It seems to me that our response to this tragedy has been almost entirely superficial. We say a few platitudes, shake our collective heads morosely, and return to regular programming as soon as possible. People were busy with rumors concerning Levi Aron and his dubious Jewish heritage - as if confirming that a Jew couldn't possibly have done such a heinous crime would alleviate the remorse and guilt and pain that we should all be feeling. I know that there are many individuals who are taking this seriously, and I am sure they have made tremendous changes or have resolved to make changes, but as a whole, what have we done in earnest?

Tomorrow is the 17th of Tammuz, a fast day. We will read in the Torah how our teacher Moshe pleads for our forgiveness, because we are a "stiff necked people."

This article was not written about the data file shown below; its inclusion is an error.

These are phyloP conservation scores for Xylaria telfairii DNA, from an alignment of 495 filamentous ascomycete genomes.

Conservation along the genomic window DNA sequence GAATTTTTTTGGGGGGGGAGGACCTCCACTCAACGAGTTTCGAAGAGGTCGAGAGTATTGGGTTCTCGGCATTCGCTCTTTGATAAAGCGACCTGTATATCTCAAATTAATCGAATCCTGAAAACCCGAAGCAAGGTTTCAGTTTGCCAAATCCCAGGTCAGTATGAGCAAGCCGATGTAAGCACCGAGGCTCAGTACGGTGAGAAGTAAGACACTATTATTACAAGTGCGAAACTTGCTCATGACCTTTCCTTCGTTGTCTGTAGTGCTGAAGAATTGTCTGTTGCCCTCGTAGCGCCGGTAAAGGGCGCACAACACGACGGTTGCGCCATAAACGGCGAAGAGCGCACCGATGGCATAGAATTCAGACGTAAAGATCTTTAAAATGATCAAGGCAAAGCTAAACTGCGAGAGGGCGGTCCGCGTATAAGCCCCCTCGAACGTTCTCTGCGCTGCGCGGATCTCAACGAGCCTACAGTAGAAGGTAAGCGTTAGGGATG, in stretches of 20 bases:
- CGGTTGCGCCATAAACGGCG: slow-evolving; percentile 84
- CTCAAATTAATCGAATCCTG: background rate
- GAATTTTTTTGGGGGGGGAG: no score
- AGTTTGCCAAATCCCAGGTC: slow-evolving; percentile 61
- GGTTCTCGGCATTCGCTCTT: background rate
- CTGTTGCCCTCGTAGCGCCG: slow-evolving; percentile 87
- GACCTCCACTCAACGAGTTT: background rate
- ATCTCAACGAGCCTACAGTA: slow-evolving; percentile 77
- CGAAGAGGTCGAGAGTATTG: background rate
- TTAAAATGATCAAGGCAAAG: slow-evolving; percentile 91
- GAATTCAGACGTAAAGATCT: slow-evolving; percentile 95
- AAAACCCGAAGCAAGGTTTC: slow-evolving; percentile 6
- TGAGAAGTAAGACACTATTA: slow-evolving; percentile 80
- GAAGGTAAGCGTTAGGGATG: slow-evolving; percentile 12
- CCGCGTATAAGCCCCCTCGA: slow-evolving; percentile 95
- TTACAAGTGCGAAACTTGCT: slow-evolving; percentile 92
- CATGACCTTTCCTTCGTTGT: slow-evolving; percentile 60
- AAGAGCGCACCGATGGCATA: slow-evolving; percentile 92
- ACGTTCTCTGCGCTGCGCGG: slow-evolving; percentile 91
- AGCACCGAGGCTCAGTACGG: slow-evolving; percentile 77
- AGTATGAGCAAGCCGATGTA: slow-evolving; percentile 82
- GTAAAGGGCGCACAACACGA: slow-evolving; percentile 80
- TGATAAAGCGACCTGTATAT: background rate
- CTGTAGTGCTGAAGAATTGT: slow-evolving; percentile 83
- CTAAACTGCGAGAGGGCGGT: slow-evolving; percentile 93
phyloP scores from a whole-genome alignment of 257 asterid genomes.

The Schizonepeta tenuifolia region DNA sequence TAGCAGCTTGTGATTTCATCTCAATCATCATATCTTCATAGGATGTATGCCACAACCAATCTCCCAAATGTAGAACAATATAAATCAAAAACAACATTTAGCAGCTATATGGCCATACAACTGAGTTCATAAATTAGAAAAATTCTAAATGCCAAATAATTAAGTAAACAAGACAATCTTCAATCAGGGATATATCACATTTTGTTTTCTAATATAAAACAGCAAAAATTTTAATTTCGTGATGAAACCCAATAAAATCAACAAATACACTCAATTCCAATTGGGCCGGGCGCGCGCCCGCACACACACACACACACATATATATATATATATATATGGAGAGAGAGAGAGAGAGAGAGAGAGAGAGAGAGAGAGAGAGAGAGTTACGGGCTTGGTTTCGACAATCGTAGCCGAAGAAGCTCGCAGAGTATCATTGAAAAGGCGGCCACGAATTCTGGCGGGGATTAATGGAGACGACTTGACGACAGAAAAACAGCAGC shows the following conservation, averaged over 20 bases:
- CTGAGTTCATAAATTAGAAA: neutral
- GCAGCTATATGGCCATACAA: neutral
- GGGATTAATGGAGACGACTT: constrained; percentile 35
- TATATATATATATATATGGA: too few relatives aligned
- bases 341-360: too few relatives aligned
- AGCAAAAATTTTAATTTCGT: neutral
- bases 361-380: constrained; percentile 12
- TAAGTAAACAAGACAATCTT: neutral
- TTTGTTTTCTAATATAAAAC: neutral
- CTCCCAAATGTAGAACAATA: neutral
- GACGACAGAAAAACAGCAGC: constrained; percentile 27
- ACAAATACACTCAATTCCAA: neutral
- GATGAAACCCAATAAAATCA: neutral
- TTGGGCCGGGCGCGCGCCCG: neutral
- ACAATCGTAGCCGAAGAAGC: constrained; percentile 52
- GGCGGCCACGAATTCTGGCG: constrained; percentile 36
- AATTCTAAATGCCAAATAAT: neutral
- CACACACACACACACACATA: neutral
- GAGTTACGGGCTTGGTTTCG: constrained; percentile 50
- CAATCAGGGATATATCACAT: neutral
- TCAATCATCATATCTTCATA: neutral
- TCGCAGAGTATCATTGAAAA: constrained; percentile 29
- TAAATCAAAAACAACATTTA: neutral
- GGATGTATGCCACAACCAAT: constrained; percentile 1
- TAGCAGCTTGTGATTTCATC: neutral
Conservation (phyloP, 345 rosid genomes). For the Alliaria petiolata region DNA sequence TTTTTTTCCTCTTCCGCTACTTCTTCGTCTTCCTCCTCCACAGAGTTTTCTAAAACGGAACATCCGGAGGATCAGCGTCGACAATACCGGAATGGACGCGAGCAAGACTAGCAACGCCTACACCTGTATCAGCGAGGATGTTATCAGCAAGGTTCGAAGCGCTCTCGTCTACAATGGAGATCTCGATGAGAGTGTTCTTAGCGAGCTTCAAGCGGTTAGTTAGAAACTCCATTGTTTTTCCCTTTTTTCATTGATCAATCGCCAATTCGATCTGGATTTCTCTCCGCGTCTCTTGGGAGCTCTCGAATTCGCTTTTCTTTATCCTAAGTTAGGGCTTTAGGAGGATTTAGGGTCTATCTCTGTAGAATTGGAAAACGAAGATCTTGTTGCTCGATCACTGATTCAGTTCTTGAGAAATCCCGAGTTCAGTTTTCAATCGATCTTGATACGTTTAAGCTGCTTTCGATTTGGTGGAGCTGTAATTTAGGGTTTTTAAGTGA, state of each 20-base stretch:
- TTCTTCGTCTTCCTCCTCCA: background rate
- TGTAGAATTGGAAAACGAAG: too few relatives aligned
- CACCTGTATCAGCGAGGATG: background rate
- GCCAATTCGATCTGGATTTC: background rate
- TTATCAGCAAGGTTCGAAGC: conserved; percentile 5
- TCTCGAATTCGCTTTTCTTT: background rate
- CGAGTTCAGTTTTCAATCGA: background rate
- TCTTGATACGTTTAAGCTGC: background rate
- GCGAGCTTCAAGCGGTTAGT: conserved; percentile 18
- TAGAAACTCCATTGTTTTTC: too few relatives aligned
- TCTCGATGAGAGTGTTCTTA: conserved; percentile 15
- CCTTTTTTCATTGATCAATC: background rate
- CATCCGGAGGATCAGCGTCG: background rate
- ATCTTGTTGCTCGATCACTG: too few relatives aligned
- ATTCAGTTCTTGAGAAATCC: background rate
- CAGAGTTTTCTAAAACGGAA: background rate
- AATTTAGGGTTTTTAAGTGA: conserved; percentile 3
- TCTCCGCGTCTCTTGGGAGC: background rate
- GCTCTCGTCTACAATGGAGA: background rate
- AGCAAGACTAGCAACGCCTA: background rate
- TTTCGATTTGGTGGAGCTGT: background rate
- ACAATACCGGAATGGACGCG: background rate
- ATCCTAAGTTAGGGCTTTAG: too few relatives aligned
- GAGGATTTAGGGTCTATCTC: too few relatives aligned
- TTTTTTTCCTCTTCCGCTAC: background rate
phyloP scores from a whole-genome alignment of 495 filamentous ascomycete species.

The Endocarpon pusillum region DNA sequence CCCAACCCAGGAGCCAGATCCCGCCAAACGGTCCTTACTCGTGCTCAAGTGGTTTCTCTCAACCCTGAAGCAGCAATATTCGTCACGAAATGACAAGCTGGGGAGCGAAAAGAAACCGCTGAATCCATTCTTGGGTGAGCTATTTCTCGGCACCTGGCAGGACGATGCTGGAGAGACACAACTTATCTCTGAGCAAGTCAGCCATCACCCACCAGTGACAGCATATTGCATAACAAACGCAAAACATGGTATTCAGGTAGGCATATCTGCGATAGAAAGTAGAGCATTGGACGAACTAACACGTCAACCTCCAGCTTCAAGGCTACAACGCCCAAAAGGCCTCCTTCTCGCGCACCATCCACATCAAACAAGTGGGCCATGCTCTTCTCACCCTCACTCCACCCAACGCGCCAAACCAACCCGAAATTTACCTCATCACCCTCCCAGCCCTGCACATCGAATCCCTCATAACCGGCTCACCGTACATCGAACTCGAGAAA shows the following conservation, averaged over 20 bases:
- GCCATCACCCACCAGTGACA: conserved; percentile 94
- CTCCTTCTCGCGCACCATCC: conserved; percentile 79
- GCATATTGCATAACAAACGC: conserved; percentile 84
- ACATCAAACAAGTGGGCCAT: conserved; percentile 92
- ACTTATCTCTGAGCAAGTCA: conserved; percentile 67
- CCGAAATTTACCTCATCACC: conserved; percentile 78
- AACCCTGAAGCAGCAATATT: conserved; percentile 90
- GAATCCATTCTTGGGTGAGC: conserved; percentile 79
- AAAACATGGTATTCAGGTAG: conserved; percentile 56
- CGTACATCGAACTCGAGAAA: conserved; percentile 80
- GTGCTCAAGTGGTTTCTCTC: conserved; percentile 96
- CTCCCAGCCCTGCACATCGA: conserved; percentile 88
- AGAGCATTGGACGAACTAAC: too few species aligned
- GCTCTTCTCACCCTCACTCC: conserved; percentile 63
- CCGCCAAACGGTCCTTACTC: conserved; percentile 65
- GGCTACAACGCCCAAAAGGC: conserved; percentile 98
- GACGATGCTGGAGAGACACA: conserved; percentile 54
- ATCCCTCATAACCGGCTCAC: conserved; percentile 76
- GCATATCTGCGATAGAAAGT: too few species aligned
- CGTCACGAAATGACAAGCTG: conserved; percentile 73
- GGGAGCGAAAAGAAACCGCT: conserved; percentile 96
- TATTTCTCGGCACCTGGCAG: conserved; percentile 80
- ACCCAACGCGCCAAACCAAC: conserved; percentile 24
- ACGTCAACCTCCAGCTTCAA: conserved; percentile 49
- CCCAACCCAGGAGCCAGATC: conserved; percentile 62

Let us for once not be stiff necked. Let us not forget this tragedy any time soon. Let us turn our gazes inward, each of us, and try to find the personal message that Leiby's untimely death speaks to us on a personal level.

I don't know what to make of this whole story, but I do know that I have deficiencies that need to be worked on. One of those is reminding myself that we are in a very difficult galut, and though the end may be in sight, we still need to yearn for Mashiach.

The Lubavitchers got it wrong. It's not "We want Mashiach now!"

It's "We need Mashiach now."

1 comment:

micha said...

I responded to this post as part of a general phenomenon of bloggers dissatisfied with how our community responded over on Aspaqlaria. The post is titled, "He Should Inspect His Deeds".

-micha